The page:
'Ships, Clocks & Stars: The Quest for Longitude' traces the history of finding reliable methods for determining your longitude at sea. Image: ANMM.

‘Ships, Clocks & Stars: The Quest for Longitude’ traces the history of finding reliable methods for determining your longitude at sea. Image: ANMM.

For as long as humans have been exploring, we have sought reliable methods to navigate our way across the Earth. Until the invention of an accurate sea clock by carpenter and clockmaker John Harrison in the 18th century, there was no dependable technique to measure a ship’s longitude – its east or west position at sea – especially when the ship’s navigator could not sight landmarks or celestial markers due to the weather.

Continue reading

Songlines: The art of navigating the Indigenous world

‘Zugubal’ 2006. Travellers paddle a gul (canoe), which is a key symbol of connectivity in Zenadh Kes (Torres Strait) cosmology, navigating all the cycles of land, sea, sky and spiritual life. ANMM Collection 00054665. Reproduced courtesy Alick Tipoti and Australian Art Network.

‘Zugubal’ 2006. Travellers paddle a gul (canoe), which is a key symbol of connectivity in Zenadh Kes (Torres Strait) cosmology, navigating all the cycles of land, sea, sky and spiritual life. ANMM Collection 00054665. Reproduced courtesy Alick Tipoti and Australian Art Network.

For thousands upon thousands of years, Aboriginal and Torres Strait Islander peoples have navigated their way across the lands and seas of Australia using paths called songlines or dreaming tracks. A songline is based around the creator beings and their formation of the lands and waters during the Dreaming (creation of earth). It explains the landmarks, rock formations, watering holes, rivers, trees, sky and seas.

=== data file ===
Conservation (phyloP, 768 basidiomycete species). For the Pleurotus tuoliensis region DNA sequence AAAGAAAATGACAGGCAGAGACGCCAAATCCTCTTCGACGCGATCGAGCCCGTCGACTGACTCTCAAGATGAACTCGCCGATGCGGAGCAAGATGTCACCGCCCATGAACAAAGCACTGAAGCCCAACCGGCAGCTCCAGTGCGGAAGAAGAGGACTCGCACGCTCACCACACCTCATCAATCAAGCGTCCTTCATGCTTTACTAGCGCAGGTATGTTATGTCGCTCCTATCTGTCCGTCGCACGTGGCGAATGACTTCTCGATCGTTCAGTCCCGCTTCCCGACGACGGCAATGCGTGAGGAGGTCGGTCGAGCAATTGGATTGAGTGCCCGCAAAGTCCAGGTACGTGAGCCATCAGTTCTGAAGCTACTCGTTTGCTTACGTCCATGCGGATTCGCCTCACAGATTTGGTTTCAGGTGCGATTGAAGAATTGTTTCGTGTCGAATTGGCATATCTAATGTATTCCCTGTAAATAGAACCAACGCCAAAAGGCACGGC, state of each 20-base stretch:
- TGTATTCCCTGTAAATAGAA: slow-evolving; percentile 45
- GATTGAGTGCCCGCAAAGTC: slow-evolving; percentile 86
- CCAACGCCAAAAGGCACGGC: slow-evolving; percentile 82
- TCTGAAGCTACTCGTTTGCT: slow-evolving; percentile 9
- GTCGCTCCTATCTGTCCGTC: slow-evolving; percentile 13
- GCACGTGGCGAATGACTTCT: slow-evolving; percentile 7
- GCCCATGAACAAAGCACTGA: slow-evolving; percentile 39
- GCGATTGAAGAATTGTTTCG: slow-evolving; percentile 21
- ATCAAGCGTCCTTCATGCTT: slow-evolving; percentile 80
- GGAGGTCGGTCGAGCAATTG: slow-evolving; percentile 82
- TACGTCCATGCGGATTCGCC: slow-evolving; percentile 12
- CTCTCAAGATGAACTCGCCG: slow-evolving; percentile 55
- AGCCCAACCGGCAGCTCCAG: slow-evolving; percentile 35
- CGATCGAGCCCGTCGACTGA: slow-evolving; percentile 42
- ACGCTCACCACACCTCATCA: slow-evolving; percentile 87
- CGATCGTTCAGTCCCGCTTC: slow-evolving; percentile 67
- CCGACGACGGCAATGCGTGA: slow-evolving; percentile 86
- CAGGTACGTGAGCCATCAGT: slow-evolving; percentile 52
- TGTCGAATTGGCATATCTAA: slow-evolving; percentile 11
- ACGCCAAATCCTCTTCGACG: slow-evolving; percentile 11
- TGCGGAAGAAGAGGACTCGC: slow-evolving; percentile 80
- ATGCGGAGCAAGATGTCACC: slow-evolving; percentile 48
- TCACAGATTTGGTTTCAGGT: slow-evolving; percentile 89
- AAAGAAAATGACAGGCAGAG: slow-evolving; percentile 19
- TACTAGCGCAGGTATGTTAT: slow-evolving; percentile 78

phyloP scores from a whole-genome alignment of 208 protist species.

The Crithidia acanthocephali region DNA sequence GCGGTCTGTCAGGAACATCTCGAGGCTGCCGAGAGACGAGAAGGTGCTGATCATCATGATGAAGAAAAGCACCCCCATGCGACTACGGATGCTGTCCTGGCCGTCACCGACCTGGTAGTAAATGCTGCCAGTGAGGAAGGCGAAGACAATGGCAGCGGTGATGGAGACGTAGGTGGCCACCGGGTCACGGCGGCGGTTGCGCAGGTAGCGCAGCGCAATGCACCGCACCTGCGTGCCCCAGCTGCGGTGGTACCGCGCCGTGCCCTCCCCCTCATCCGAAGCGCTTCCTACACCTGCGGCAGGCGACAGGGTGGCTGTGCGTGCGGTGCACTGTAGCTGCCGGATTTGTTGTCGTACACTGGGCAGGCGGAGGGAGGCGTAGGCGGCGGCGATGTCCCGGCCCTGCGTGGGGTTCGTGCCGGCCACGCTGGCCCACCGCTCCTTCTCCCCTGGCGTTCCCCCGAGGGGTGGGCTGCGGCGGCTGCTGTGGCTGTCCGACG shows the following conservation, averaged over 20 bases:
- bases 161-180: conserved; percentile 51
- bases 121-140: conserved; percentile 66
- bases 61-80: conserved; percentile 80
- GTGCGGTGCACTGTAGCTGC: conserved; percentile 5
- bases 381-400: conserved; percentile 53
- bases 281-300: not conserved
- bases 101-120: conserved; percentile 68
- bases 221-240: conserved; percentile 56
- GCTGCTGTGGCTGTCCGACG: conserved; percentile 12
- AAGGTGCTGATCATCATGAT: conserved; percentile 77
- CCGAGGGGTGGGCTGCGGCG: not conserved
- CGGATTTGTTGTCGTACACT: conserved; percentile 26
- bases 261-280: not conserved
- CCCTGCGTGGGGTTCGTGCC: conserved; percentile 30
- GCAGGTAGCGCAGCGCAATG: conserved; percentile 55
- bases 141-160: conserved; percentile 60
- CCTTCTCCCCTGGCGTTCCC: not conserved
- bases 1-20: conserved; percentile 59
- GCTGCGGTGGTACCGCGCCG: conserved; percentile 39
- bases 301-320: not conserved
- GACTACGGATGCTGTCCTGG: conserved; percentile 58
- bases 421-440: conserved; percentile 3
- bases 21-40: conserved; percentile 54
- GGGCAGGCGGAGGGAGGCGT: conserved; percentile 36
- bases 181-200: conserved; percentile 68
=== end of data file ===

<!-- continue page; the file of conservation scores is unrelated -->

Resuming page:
Continue reading

Ships, Clocks and Stars FREE teacher preview this June

Teacher preview of ANMM exhibitions 'Ships, Clocks & Stars' and Endeavour tour.

Teacher preview of ANMM exhibitions ‘Ships, Clocks & Stars’ and Endeavour tour.

Join us for a private viewing of this fascinating and beautiful exhibition on Thursday 16 June 5.00pm – 7.00pm. Hear about our exciting new school programs and board HMB Endeavour to experience what life was really like on an 18th-century vessel. Afterwards, see the museum’s Vivid display – a spectacular rooftop projection viewed from our special vantage point.

Continue reading

Lost at Sea: Finding Longitude with Ships, Clocks & Stars

Ships, Clocks and Stars.

Ships, Clocks and Stars.

The problem of longitude – how to determine your location in an east-west direction at sea – plagued sea travel for centuries. The lack of reliable methods to determine it led to dangerous, long and costly voyages. The loss of cargo, ships and lives was high and demanded an immediate solution.

Ships, Clocks & Stars: The Quest for Longitude commemorates the 300th anniversary of the Longitude Act of 1714. The Act lead to the greatest scientific breakthrough in maritime history: the ability to determine a ship’s position at sea. This discovery brought together two solutions to calculate longitude: developing accurate timekeepers for seafaring and tracking the movement of celestial bodies.

Continue reading